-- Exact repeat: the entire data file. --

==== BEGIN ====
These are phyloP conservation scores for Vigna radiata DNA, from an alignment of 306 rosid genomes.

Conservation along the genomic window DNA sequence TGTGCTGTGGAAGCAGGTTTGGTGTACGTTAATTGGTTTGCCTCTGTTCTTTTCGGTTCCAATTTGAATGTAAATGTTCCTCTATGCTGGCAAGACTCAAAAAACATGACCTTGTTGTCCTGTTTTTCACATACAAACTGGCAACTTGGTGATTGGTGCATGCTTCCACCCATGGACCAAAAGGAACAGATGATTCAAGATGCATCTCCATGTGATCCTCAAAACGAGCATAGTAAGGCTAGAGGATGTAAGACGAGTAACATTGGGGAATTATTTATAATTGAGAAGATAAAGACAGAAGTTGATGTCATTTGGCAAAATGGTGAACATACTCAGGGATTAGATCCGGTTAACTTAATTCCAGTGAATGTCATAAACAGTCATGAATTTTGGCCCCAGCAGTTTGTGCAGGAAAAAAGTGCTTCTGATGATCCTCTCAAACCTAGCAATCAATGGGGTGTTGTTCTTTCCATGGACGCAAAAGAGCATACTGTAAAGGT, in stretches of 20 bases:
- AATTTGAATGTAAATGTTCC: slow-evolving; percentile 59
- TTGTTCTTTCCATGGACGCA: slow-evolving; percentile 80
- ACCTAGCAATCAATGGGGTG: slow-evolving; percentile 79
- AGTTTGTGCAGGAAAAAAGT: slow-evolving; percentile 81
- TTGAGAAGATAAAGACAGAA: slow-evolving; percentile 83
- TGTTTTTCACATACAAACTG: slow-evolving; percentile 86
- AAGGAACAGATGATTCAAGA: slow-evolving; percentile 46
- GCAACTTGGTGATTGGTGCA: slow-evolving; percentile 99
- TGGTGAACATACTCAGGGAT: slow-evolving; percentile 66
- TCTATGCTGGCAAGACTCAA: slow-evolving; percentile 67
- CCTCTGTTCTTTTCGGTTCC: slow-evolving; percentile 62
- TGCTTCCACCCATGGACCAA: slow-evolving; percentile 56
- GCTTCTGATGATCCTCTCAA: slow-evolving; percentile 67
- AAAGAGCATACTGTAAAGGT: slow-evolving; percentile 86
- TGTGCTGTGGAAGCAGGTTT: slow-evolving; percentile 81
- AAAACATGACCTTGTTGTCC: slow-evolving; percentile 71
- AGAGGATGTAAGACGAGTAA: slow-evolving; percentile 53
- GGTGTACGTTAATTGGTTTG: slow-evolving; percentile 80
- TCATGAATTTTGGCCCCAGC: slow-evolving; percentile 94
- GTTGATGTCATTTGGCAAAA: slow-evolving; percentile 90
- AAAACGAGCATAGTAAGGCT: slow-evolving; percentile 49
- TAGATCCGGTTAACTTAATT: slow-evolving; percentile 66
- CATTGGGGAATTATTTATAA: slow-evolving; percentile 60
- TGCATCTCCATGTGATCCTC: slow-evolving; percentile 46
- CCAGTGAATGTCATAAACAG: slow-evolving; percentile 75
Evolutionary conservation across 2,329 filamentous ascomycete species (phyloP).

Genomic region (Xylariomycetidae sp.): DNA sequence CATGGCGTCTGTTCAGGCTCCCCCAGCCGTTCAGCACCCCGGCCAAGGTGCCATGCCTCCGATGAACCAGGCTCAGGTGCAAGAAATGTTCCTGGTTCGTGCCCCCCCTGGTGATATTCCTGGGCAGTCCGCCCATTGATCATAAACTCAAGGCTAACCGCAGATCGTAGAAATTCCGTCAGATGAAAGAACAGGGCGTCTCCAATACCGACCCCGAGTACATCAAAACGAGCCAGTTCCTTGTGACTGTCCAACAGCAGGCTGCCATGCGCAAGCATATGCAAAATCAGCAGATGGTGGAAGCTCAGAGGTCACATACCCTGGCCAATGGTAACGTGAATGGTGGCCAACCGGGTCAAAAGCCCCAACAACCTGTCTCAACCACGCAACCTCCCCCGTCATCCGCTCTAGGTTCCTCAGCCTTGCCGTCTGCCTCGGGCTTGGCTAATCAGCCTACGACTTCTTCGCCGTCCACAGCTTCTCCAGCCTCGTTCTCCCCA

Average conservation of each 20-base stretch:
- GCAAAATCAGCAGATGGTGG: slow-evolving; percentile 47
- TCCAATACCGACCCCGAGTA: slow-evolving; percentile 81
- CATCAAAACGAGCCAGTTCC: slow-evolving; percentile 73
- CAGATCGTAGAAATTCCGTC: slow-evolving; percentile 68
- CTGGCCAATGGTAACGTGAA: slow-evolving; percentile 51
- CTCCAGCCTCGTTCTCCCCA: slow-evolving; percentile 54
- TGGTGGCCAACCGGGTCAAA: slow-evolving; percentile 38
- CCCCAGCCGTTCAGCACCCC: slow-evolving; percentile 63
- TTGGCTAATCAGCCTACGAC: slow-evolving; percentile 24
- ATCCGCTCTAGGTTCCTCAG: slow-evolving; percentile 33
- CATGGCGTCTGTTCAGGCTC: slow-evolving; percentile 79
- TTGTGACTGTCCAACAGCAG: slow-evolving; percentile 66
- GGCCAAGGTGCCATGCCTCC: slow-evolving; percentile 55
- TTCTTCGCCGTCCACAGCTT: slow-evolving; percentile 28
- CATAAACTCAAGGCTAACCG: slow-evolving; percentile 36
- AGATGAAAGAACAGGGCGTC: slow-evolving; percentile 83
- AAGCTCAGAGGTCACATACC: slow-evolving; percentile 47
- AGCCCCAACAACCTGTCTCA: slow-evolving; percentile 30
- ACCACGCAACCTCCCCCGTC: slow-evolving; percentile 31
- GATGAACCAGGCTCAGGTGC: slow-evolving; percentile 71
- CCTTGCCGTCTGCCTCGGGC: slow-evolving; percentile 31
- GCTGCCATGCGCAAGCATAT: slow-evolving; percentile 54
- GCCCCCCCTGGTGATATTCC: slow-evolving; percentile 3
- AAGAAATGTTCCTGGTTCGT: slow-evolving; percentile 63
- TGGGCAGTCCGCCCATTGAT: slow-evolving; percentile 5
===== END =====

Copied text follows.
These are phyloP conservation scores for Vigna radiata DNA, from an alignment of 306 rosid genomes.

Conservation along the genomic window DNA sequence TGTGCTGTGGAAGCAGGTTTGGTGTACGTTAATTGGTTTGCCTCTGTTCTTTTCGGTTCCAATTTGAATGTAAATGTTCCTCTATGCTGGCAAGACTCAAAAAACATGACCTTGTTGTCCTGTTTTTCACATACAAACTGGCAACTTGGTGATTGGTGCATGCTTCCACCCATGGACCAAAAGGAACAGATGATTCAAGATGCATCTCCATGTGATCCTCAAAACGAGCATAGTAAGGCTAGAGGATGTAAGACGAGTAACATTGGGGAATTATTTATAATTGAGAAGATAAAGACAGAAGTTGATGTCATTTGGCAAAATGGTGAACATACTCAGGGATTAGATCCGGTTAACTTAATTCCAGTGAATGTCATAAACAGTCATGAATTTTGGCCCCAGCAGTTTGTGCAGGAAAAAAGTGCTTCTGATGATCCTCTCAAACCTAGCAATCAATGGGGTGTTGTTCTTTCCATGGACGCAAAAGAGCATACTGTAAAGGT, in stretches of 20 bases:
- AATTTGAATGTAAATGTTCC: slow-evolving; percentile 59
- TTGTTCTTTCCATGGACGCA: slow-evolving; percentile 80
- ACCTAGCAATCAATGGGGTG: slow-evolving; percentile 79
- AGTTTGTGCAGGAAAAAAGT: slow-evolving; percentile 81
- TTGAGAAGATAAAGACAGAA: slow-evolving; percentile 83
- TGTTTTTCACATACAAACTG: slow-evolving; percentile 86
- AAGGAACAGATGATTCAAGA: slow-evolving; percentile 46
- GCAACTTGGTGATTGGTGCA: slow-evolving; percentile 99
- TGGTGAACATACTCAGGGAT: slow-evolving; percentile 66
- TCTATGCTGGCAAGACTCAA: slow-evolving; percentile 67
- CCTCTGTTCTTTTCGGTTCC: slow-evolving; percentile 62
- TGCTTCCACCCATGGACCAA: slow-evolving; percentile 56
- GCTTCTGATGATCCTCTCAA: slow-evolving; percentile 67
- AAAGAGCATACTGTAAAGGT: slow-evolving; percentile 86
- TGTGCTGTGGAAGCAGGTTT: slow-evolving; percentile 81
- AAAACATGACCTTGTTGTCC: slow-evolving; percentile 71
- AGAGGATGTAAGACGAGTAA: slow-evolving; percentile 53
- GGTGTACGTTAATTGGTTTG: slow-evolving; percentile 80
- TCATGAATTTTGGCCCCAGC: slow-evolving; percentile 94
- GTTGATGTCATTTGGCAAAA: slow-evolving; percentile 90
- AAAACGAGCATAGTAAGGCT: slow-evolving; percentile 49
- TAGATCCGGTTAACTTAATT: slow-evolving; percentile 66
- CATTGGGGAATTATTTATAA: slow-evolving; percentile 60
- TGCATCTCCATGTGATCCTC: slow-evolving; percentile 46
- CCAGTGAATGTCATAAACAG: slow-evolving; percentile 75
Evolutionary conservation across 2,329 filamentous ascomycete species (phyloP).

Genomic region (Xylariomycetidae sp.): DNA sequence CATGGCGTCTGTTCAGGCTCCCCCAGCCGTTCAGCACCCCGGCCAAGGTGCCATGCCTCCGATGAACCAGGCTCAGGTGCAAGAAATGTTCCTGGTTCGTGCCCCCCCTGGTGATATTCCTGGGCAGTCCGCCCATTGATCATAAACTCAAGGCTAACCGCAGATCGTAGAAATTCCGTCAGATGAAAGAACAGGGCGTCTCCAATACCGACCCCGAGTACATCAAAACGAGCCAGTTCCTTGTGACTGTCCAACAGCAGGCTGCCATGCGCAAGCATATGCAAAATCAGCAGATGGTGGAAGCTCAGAGGTCACATACCCTGGCCAATGGTAACGTGAATGGTGGCCAACCGGGTCAAAAGCCCCAACAACCTGTCTCAACCACGCAACCTCCCCCGTCATCCGCTCTAGGTTCCTCAGCCTTGCCGTCTGCCTCGGGCTTGGCTAATCAGCCTACGACTTCTTCGCCGTCCACAGCTTCTCCAGCCTCGTTCTCCCCA

Average conservation of each 20-base stretch:
- GCAAAATCAGCAGATGGTGG: slow-evolving; percentile 47
- TCCAATACCGACCCCGAGTA: slow-evolving; percentile 81
- CATCAAAACGAGCCAGTTCC: slow-evolving; percentile 73
- CAGATCGTAGAAATTCCGTC: slow-evolving; percentile 68
- CTGGCCAATGGTAACGTGAA: slow-evolving; percentile 51
- CTCCAGCCTCGTTCTCCCCA: slow-evolving; percentile 54
- TGGTGGCCAACCGGGTCAAA: slow-evolving; percentile 38
- CCCCAGCCGTTCAGCACCCC: slow-evolving; percentile 63
- TTGGCTAATCAGCCTACGAC: slow-evolving; percentile 24
- ATCCGCTCTAGGTTCCTCAG: slow-evolving; percentile 33
- CATGGCGTCTGTTCAGGCTC: slow-evolving; percentile 79
- TTGTGACTGTCCAACAGCAG: slow-evolving; percentile 66
- GGCCAAGGTGCCATGCCTCC: slow-evolving; percentile 55
- TTCTTCGCCGTCCACAGCTT: slow-evolving; percentile 28
- CATAAACTCAAGGCTAACCG: slow-evolving; percentile 36
- AGATGAAAGAACAGGGCGTC: slow-evolving; percentile 83
- AAGCTCAGAGGTCACATACC: slow-evolving; percentile 47
- AGCCCCAACAACCTGTCTCA: slow-evolving; percentile 30
- ACCACGCAACCTCCCCCGTC: slow-evolving; percentile 31
- GATGAACCAGGCTCAGGTGC: slow-evolving; percentile 71
- CCTTGCCGTCTGCCTCGGGC: slow-evolving; percentile 31
- GCTGCCATGCGCAAGCATAT: slow-evolving; percentile 54
- GCCCCCCCTGGTGATATTCC: slow-evolving; percentile 3
- AAGAAATGTTCCTGGTTCGT: slow-evolving; percentile 63
- TGGGCAGTCCGCCCATTGAT: slow-evolving; percentile 5